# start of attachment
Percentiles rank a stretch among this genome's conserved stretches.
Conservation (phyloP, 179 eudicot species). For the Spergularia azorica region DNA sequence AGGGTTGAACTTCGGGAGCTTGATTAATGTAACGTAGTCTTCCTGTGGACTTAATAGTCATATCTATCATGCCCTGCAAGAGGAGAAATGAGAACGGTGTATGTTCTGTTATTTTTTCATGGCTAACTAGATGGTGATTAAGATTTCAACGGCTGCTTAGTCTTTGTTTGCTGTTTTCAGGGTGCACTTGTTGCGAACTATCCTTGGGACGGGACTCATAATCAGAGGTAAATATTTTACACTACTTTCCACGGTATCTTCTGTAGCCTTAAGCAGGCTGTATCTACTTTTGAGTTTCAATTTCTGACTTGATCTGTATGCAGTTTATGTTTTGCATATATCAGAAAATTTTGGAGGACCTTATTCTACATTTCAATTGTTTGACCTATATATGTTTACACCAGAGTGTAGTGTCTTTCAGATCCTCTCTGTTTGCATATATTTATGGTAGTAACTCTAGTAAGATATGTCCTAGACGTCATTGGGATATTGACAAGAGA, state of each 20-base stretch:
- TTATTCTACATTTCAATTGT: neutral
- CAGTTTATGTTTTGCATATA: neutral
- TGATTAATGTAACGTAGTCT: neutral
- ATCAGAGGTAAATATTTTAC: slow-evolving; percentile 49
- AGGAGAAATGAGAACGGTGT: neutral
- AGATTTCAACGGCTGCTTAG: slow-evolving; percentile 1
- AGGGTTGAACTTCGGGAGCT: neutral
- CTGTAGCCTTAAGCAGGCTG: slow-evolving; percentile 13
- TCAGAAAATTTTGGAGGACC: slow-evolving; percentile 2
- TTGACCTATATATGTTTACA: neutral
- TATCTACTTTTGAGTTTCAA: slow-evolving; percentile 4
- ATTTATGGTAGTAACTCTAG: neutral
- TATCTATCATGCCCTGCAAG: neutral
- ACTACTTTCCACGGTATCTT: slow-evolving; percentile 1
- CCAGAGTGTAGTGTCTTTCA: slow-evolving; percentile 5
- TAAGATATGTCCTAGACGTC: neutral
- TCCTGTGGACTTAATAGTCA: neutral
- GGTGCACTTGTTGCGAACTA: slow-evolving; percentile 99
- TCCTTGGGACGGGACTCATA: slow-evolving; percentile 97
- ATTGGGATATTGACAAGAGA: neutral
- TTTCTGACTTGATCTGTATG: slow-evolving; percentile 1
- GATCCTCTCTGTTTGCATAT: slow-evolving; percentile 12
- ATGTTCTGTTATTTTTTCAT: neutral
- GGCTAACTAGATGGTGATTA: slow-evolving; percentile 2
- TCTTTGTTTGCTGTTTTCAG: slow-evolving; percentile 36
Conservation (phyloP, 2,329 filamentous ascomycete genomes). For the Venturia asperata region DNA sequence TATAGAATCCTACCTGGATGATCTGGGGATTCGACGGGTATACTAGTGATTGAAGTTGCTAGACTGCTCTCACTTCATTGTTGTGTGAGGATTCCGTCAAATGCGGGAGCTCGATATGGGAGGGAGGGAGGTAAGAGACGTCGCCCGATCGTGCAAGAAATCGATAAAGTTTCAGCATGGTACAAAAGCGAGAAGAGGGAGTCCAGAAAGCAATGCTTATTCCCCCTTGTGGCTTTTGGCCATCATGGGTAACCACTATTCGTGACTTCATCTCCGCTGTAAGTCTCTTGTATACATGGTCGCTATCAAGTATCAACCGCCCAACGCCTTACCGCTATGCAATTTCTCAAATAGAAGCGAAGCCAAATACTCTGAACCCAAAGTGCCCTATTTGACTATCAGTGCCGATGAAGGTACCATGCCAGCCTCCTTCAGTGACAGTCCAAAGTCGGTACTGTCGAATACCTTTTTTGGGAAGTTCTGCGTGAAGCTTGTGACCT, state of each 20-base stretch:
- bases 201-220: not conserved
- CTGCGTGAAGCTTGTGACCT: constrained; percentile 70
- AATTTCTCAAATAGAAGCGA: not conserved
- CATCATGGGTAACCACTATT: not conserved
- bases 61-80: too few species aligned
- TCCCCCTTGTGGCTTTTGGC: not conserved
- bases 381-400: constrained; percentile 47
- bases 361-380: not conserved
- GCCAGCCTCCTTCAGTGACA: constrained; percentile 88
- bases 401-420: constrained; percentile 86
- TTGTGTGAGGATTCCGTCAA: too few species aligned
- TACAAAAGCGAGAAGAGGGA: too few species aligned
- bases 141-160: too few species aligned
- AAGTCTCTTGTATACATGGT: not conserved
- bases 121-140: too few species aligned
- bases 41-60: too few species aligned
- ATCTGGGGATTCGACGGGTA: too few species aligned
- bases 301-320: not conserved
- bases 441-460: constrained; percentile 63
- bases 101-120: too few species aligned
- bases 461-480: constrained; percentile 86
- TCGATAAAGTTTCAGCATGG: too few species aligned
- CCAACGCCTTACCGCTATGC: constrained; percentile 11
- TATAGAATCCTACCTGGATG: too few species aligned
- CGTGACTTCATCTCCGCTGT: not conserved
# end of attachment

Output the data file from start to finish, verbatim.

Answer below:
Percentiles rank a stretch among this genome's conserved stretches.
Conservation (phyloP, 179 eudicot species). For the Spergularia azorica region DNA sequence AGGGTTGAACTTCGGGAGCTTGATTAATGTAACGTAGTCTTCCTGTGGACTTAATAGTCATATCTATCATGCCCTGCAAGAGGAGAAATGAGAACGGTGTATGTTCTGTTATTTTTTCATGGCTAACTAGATGGTGATTAAGATTTCAACGGCTGCTTAGTCTTTGTTTGCTGTTTTCAGGGTGCACTTGTTGCGAACTATCCTTGGGACGGGACTCATAATCAGAGGTAAATATTTTACACTACTTTCCACGGTATCTTCTGTAGCCTTAAGCAGGCTGTATCTACTTTTGAGTTTCAATTTCTGACTTGATCTGTATGCAGTTTATGTTTTGCATATATCAGAAAATTTTGGAGGACCTTATTCTACATTTCAATTGTTTGACCTATATATGTTTACACCAGAGTGTAGTGTCTTTCAGATCCTCTCTGTTTGCATATATTTATGGTAGTAACTCTAGTAAGATATGTCCTAGACGTCATTGGGATATTGACAAGAGA, state of each 20-base stretch:
- TTATTCTACATTTCAATTGT: neutral
- CAGTTTATGTTTTGCATATA: neutral
- TGATTAATGTAACGTAGTCT: neutral
- ATCAGAGGTAAATATTTTAC: slow-evolving; percentile 49
- AGGAGAAATGAGAACGGTGT: neutral
- AGATTTCAACGGCTGCTTAG: slow-evolving; percentile 1
- AGGGTTGAACTTCGGGAGCT: neutral
- CTGTAGCCTTAAGCAGGCTG: slow-evolving; percentile 13
- TCAGAAAATTTTGGAGGACC: slow-evolving; percentile 2
- TTGACCTATATATGTTTACA: neutral
- TATCTACTTTTGAGTTTCAA: slow-evolving; percentile 4
- ATTTATGGTAGTAACTCTAG: neutral
- TATCTATCATGCCCTGCAAG: neutral
- ACTACTTTCCACGGTATCTT: slow-evolving; percentile 1
- CCAGAGTGTAGTGTCTTTCA: slow-evolving; percentile 5
- TAAGATATGTCCTAGACGTC: neutral
- TCCTGTGGACTTAATAGTCA: neutral
- GGTGCACTTGTTGCGAACTA: slow-evolving; percentile 99
- TCCTTGGGACGGGACTCATA: slow-evolving; percentile 97
- ATTGGGATATTGACAAGAGA: neutral
- TTTCTGACTTGATCTGTATG: slow-evolving; percentile 1
- GATCCTCTCTGTTTGCATAT: slow-evolving; percentile 12
- ATGTTCTGTTATTTTTTCAT: neutral
- GGCTAACTAGATGGTGATTA: slow-evolving; percentile 2
- TCTTTGTTTGCTGTTTTCAG: slow-evolving; percentile 36
Conservation (phyloP, 2,329 filamentous ascomycete genomes). For the Venturia asperata region DNA sequence TATAGAATCCTACCTGGATGATCTGGGGATTCGACGGGTATACTAGTGATTGAAGTTGCTAGACTGCTCTCACTTCATTGTTGTGTGAGGATTCCGTCAAATGCGGGAGCTCGATATGGGAGGGAGGGAGGTAAGAGACGTCGCCCGATCGTGCAAGAAATCGATAAAGTTTCAGCATGGTACAAAAGCGAGAAGAGGGAGTCCAGAAAGCAATGCTTATTCCCCCTTGTGGCTTTTGGCCATCATGGGTAACCACTATTCGTGACTTCATCTCCGCTGTAAGTCTCTTGTATACATGGTCGCTATCAAGTATCAACCGCCCAACGCCTTACCGCTATGCAATTTCTCAAATAGAAGCGAAGCCAAATACTCTGAACCCAAAGTGCCCTATTTGACTATCAGTGCCGATGAAGGTACCATGCCAGCCTCCTTCAGTGACAGTCCAAAGTCGGTACTGTCGAATACCTTTTTTGGGAAGTTCTGCGTGAAGCTTGTGACCT, state of each 20-base stretch:
- bases 201-220: not conserved
- CTGCGTGAAGCTTGTGACCT: constrained; percentile 70
- AATTTCTCAAATAGAAGCGA: not conserved
- CATCATGGGTAACCACTATT: not conserved
- bases 61-80: too few species aligned
- TCCCCCTTGTGGCTTTTGGC: not conserved
- bases 381-400: constrained; percentile 47
- bases 361-380: not conserved
- GCCAGCCTCCTTCAGTGACA: constrained; percentile 88
- bases 401-420: constrained; percentile 86
- TTGTGTGAGGATTCCGTCAA: too few species aligned
- TACAAAAGCGAGAAGAGGGA: too few species aligned
- bases 141-160: too few species aligned
- AAGTCTCTTGTATACATGGT: not conserved
- bases 121-140: too few species aligned
- bases 41-60: too few species aligned
- ATCTGGGGATTCGACGGGTA: too few species aligned
- bases 301-320: not conserved
- bases 441-460: constrained; percentile 63
- bases 101-120: too few species aligned
- bases 461-480: constrained; percentile 86
- TCGATAAAGTTTCAGCATGG: too few species aligned
- CCAACGCCTTACCGCTATGC: constrained; percentile 11
- TATAGAATCCTACCTGGATG: too few species aligned
- CGTGACTTCATCTCCGCTGT: not conserved